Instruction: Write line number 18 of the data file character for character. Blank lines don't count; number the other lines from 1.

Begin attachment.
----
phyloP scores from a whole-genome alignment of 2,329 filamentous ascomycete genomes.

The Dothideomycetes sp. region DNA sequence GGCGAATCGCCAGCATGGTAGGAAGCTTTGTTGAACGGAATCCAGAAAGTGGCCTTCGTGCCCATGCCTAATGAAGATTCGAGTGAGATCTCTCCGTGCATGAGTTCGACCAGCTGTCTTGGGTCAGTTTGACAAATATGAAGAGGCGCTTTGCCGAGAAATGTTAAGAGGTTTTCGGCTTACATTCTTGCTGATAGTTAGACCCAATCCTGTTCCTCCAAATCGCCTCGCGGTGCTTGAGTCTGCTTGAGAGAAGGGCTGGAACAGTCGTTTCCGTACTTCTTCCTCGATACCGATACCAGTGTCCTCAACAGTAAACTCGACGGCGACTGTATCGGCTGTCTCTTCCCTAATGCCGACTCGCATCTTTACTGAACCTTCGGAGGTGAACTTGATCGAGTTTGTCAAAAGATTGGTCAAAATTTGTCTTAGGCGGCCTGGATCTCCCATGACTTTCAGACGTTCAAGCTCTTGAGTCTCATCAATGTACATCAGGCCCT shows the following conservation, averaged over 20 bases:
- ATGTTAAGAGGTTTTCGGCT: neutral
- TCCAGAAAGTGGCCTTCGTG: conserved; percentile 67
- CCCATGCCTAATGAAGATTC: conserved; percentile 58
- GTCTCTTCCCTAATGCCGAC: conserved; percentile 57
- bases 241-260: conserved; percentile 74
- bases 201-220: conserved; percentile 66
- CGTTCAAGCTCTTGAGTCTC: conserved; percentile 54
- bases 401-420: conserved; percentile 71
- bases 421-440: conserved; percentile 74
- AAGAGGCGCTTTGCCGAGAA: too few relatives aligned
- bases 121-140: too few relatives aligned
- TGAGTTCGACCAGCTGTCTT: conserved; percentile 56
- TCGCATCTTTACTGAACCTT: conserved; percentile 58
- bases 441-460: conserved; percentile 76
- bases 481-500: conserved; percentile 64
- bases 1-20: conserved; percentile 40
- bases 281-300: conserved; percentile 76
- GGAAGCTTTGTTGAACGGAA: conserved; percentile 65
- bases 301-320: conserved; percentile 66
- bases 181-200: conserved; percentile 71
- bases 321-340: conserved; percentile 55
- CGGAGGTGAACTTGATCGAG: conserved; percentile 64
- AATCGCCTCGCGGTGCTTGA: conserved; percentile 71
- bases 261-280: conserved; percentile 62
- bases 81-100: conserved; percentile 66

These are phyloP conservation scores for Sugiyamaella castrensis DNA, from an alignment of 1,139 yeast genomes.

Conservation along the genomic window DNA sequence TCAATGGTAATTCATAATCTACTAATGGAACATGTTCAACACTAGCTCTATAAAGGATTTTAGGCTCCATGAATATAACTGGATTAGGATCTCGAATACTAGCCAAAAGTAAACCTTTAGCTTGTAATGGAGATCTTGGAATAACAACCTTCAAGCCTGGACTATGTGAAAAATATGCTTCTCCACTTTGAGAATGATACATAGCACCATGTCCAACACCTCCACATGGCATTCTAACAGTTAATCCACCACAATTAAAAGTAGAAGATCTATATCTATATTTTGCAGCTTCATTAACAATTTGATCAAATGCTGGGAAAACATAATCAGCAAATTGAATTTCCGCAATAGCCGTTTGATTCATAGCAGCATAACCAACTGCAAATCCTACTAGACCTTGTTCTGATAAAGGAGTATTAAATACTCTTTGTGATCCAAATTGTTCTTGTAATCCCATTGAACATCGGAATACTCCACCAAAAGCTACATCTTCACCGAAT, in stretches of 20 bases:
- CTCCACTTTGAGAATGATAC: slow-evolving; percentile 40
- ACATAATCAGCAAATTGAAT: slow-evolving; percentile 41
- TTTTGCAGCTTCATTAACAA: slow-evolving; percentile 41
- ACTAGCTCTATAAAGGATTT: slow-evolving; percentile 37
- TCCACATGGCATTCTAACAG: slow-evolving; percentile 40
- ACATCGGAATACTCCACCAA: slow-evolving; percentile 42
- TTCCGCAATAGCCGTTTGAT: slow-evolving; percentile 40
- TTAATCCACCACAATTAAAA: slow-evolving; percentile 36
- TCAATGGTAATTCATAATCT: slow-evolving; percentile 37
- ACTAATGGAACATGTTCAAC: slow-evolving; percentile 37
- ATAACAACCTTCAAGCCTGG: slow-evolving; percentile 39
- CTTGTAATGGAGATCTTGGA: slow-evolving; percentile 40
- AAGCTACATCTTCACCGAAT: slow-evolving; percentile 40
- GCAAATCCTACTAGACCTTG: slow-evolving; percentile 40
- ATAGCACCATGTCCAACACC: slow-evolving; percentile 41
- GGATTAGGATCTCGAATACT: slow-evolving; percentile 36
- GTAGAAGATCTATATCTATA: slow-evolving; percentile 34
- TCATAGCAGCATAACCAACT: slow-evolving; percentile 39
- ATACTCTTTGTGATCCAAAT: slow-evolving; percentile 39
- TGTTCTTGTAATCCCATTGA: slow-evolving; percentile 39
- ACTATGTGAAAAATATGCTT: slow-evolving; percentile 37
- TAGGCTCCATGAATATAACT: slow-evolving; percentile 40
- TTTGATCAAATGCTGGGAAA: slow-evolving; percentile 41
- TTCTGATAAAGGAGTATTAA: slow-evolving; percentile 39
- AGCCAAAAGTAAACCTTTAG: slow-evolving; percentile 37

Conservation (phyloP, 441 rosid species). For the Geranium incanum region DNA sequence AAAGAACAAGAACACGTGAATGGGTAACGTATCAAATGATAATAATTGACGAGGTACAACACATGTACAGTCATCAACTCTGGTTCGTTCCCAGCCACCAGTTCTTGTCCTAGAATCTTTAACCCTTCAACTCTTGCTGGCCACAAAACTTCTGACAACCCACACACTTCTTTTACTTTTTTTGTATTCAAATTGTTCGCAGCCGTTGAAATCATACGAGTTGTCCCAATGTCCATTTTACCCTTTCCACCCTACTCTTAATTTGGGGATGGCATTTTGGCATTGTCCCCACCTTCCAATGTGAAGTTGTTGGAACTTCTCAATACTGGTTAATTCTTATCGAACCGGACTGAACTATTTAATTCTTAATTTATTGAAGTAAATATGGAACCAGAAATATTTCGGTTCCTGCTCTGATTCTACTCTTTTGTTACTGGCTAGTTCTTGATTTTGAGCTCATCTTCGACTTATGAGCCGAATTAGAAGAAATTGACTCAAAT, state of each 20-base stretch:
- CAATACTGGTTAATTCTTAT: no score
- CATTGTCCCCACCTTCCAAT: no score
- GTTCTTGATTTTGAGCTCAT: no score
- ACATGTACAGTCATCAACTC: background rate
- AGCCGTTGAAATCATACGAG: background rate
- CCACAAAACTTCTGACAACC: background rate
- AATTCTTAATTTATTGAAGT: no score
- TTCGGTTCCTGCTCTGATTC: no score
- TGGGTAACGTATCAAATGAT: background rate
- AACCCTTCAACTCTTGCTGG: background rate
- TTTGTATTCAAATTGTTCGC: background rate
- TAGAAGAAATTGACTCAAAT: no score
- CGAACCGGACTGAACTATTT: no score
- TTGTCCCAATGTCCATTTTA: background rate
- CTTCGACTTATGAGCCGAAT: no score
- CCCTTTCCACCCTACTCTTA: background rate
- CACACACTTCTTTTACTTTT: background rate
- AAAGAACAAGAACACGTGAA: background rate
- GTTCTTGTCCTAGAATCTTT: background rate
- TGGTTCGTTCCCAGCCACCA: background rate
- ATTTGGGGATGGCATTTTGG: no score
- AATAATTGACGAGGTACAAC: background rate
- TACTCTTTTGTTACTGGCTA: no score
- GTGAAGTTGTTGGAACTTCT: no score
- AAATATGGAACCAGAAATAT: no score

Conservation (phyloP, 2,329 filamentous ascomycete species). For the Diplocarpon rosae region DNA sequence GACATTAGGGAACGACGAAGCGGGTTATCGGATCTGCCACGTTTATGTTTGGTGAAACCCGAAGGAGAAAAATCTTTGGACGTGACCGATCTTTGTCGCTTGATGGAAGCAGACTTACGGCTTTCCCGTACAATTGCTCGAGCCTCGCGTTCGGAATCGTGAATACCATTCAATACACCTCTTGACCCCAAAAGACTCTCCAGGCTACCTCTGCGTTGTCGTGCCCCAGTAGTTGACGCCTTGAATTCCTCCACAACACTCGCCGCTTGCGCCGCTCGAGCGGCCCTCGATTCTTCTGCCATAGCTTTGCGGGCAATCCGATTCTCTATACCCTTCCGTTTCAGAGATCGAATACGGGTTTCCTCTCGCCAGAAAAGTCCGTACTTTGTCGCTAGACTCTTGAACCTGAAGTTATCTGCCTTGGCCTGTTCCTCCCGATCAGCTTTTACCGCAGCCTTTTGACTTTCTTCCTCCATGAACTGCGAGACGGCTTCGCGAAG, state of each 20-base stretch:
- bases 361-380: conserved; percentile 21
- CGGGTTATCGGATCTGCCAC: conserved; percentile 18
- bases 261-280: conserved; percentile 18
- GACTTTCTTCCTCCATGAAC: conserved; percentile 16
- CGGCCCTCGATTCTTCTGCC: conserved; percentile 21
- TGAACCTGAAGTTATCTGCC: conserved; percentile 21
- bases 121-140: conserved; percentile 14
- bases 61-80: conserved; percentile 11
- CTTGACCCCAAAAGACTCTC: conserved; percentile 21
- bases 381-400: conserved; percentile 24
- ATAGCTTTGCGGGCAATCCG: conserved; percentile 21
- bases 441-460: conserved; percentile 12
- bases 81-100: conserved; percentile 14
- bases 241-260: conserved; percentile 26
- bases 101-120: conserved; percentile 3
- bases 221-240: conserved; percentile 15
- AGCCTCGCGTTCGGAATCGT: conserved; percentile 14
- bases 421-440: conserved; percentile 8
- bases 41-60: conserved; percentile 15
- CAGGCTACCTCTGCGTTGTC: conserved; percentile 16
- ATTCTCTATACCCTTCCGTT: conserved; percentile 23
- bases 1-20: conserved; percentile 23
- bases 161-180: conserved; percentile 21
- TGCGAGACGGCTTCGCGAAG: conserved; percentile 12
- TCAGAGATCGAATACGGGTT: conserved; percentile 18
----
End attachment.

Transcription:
- bases 1-20: conserved; percentile 40